Washington’s current climate of constant accusations and scandal has left the nation somewhat taken aback at the reality of what is going on behind closed doors, funded by the hard-working taxpayers. That disgust is followed quickly by the frustration of not knowing which accusations are true, and which are paid positions, used to manipulate the results of elections.
While we, the people, try and sort out who is truly in Washington to carry out the will of the people, and who is trying to turn their congressional offices into their own personal harem, many on the hill are just as confused as we are, trying to figure out which of the people they’ve worked alongside are predators, and which might be sticking around for a while.
One recent report from Politico has Washington insiders scrambling. The report claims that a news organization might be releasing the names of up to 50 lawmakers who have been involved in a scandal that could end their career. As if that weren’t bad enough, not only will those elected officials be affected, but everyone on their staff, as well as anyone else who’s close to them:
“The details change almost daily, but the rumor won’t die: A credible news organization is preparing to unmask at least 20 lawmakers in both parties for sexual misconduct.
Washington is also gripped by uncertainty over whether the nationwide awakening to workplace misconduct might be manipulated into a political weapon. Senate Minority Leader Chuck Schumer (D-N.Y.) went to law enforcement after being targeted last week by a forged harassment complaint against him, and Sen. Richard Blumenthal (D-Conn.) last month parried a false accusation of misconduct posted on Twitter.”
“You want to have a welcome environment to report abuse — you don’t want to deter victims,” Sen. Lindsey Graham (R-S.C.) said in an interview. “But you’ve got to have enough due process and scrutiny to make sure it’s accurate.”
“I think this environment is pretty crazy right now,” Graham added, and “what happened to Sen. Schumer is a concern to a lot of us.”
Just this month, five members of Congress have been forced to resign or retire after being accused of sexual misconduct: Sen. Al Franken (D-Minn.) and Reps. John Conyers (D-Mich.), Ruben Kihuen (D-Nev.), Trent Franks (R-Ariz.) and Blake Farenthold (R-Texas).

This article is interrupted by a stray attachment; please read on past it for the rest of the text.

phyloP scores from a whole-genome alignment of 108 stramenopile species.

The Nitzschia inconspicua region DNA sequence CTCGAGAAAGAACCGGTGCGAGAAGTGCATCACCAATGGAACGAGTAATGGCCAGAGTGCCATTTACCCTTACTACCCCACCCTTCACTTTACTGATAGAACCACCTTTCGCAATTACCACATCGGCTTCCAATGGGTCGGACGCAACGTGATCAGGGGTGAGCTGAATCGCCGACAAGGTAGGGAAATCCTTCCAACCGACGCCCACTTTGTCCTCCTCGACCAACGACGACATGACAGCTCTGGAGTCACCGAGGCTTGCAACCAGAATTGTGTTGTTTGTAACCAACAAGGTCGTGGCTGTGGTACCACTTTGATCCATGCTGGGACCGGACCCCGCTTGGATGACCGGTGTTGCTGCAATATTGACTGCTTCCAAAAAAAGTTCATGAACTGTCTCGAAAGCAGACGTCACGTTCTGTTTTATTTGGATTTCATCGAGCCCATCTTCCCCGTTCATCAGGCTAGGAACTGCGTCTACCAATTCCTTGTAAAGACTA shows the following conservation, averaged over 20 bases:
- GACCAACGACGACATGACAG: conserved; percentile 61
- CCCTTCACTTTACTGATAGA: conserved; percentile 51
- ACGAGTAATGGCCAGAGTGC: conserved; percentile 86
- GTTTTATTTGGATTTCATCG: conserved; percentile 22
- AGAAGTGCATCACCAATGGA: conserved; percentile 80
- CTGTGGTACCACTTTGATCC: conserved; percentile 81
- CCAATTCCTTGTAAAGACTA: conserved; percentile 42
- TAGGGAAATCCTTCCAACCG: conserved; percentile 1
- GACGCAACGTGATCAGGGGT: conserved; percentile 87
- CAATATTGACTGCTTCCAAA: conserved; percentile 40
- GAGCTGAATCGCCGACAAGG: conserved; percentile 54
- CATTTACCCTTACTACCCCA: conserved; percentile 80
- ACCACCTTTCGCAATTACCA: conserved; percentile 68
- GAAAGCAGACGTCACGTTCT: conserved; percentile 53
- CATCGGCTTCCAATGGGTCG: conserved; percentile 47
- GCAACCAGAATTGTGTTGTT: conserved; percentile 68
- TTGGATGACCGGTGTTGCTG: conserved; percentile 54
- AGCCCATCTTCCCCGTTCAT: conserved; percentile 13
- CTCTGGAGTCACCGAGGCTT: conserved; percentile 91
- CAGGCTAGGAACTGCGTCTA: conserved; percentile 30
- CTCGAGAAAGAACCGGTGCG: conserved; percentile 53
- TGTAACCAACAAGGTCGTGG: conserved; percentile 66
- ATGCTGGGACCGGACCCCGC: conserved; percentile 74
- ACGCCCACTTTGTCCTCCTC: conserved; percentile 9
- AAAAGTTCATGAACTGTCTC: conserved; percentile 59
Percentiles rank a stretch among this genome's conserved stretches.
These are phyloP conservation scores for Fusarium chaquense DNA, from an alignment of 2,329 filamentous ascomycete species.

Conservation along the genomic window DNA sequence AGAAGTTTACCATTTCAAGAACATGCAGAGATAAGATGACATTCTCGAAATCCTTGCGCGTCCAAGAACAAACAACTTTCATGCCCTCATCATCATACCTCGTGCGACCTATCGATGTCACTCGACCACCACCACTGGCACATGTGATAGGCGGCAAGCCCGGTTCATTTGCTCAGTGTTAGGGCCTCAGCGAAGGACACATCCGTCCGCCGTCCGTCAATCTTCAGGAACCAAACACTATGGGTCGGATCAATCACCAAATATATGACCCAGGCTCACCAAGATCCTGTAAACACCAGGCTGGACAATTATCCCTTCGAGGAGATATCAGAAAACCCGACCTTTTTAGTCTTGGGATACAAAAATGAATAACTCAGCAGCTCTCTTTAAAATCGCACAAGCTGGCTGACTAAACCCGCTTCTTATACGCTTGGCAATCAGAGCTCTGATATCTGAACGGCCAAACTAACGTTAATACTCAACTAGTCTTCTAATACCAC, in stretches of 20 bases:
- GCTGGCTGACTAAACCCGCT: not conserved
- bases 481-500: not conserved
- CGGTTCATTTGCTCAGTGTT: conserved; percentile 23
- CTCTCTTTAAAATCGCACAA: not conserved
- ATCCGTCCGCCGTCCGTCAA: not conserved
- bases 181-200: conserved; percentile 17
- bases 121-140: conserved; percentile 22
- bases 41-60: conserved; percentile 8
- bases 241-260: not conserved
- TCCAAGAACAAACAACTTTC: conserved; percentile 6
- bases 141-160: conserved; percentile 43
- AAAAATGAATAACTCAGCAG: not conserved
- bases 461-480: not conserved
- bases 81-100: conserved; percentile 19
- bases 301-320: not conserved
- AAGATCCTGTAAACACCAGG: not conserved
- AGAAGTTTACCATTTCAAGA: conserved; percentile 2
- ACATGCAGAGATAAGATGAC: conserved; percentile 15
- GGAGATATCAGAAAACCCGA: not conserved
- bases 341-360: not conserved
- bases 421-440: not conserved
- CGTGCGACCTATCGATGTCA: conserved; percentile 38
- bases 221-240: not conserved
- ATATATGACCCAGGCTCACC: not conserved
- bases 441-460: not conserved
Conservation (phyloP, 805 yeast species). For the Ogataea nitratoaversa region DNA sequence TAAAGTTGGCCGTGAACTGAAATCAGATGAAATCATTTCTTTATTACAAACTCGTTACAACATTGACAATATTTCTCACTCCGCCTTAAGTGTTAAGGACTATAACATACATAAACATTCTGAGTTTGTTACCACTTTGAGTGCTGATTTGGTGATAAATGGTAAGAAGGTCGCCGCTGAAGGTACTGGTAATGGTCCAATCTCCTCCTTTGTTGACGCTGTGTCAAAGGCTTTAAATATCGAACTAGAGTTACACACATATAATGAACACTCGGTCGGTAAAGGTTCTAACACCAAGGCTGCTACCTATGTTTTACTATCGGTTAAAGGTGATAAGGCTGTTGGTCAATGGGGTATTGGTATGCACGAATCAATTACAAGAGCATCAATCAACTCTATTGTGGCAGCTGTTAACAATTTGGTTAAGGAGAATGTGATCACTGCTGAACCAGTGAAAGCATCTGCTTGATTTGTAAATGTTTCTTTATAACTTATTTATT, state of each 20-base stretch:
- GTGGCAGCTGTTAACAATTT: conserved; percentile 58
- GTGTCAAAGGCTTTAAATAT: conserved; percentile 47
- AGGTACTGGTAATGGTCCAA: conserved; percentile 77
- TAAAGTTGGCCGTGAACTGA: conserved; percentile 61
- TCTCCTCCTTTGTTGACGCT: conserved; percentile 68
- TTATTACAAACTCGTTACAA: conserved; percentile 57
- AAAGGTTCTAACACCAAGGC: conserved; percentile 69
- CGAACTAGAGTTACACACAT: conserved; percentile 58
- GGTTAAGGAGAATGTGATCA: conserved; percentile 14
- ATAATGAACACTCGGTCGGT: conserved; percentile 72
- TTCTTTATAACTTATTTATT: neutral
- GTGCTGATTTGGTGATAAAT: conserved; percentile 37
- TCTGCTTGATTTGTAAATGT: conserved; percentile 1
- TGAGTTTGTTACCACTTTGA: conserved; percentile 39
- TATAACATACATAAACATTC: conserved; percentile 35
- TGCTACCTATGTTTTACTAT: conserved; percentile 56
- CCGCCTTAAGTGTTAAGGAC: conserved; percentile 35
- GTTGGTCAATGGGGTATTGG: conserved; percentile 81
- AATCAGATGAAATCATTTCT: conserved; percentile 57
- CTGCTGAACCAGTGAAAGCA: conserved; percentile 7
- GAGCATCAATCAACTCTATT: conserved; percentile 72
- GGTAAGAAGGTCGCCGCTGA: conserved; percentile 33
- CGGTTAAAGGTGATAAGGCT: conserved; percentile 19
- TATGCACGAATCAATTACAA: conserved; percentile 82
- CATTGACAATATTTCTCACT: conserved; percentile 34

Rep. Joe Barton (R-Texas) also called it quits after graphic text messages sent by him were posted online.
The raft of accusations and departures is prompting uncomfortable conversations all over the Capitol.
Aides in one Democrat’s office were summoned recently to a meeting organized by a fellow staffer and asked whether they’d ever heard of an accusation against their boss, according to a source in the room. Other press secretaries have asked their bosses about any personal skeletons, wanting to unearth possible sexual landmines [sic] before they detonate in the media.”
What Democrats want and what the people want might be a little different in this case. Washington isn’t Vegas, and we would be better off if more people remembered that. You shouldn’t go looking for free money, and what happens there doesn’t stay there. The accountability standards aren’t all that high, and yet those who promised to serve the people of their constituency still can’t seem to live up to it, in many cases.
Those who have perpetrated these crimes are obviously sweating it out right now, and with good reason, but those who’ve done nothing wrong shouldn’t have anything to fear, and yet the false accusers are almost as plentiful as those with a real grievance:
“What no one on Capitol Hill knows for sure is where legitimacy begins and ends. Part of the reason that the rumor about 20 or more lawmakers being unmasked as sexual harassers has proved so durable is that, after the recent wave of resignations, it feels both shocking and believable.
The speculation about a harassment story started more than a month ago, even before Conyers became the first lawmaker connected to harassment allegations. Sometimes POLITICO is named as the media outlet behind the story, but CNN and The New York Times are occasionally called the central players in the speculation.
By last week, The Washington Post was the organization, and the number of members had grown more grandiose.
‘I am hearing The Post has a list of 40-50, evenly split between the parties, that have had sexual harassment charges,” one lobbyist texted POLITICO.
Since the speculation began, members and aides from both parties in recent weeks have buttonholed reporters to try to gauge what they’re working on regarding sexual harassment — and, perhaps, to put their own minds at ease that no one is dogging them. In the past week alone, at least four lawmakers have asked POLITICO whether the bombshell story is real.
The atmosphere in Congress has reached the point that one Republican leadership staffer told POLITICO she worries that members might think the worst if they’re called into Speaker Paul Ryan’s office.”
America is finally feeling the results of its acceptance of the “if it feels good, do it” doctrine, and it’s not a good feeling. What started out as the activities of the morally desolate has finally become acceptable by anyone who thinks they can get away with it, and it has bread a culture of predators and victims.
Alexis de Tocqueville said a long time ago that “America is great because America is good; and if America ever ceases to be good, she will no longer be great.” We are at a turning point, and if we can change the way our lawmakers view morality, we might be able to turn back to greatness. If not, the future is bleak.
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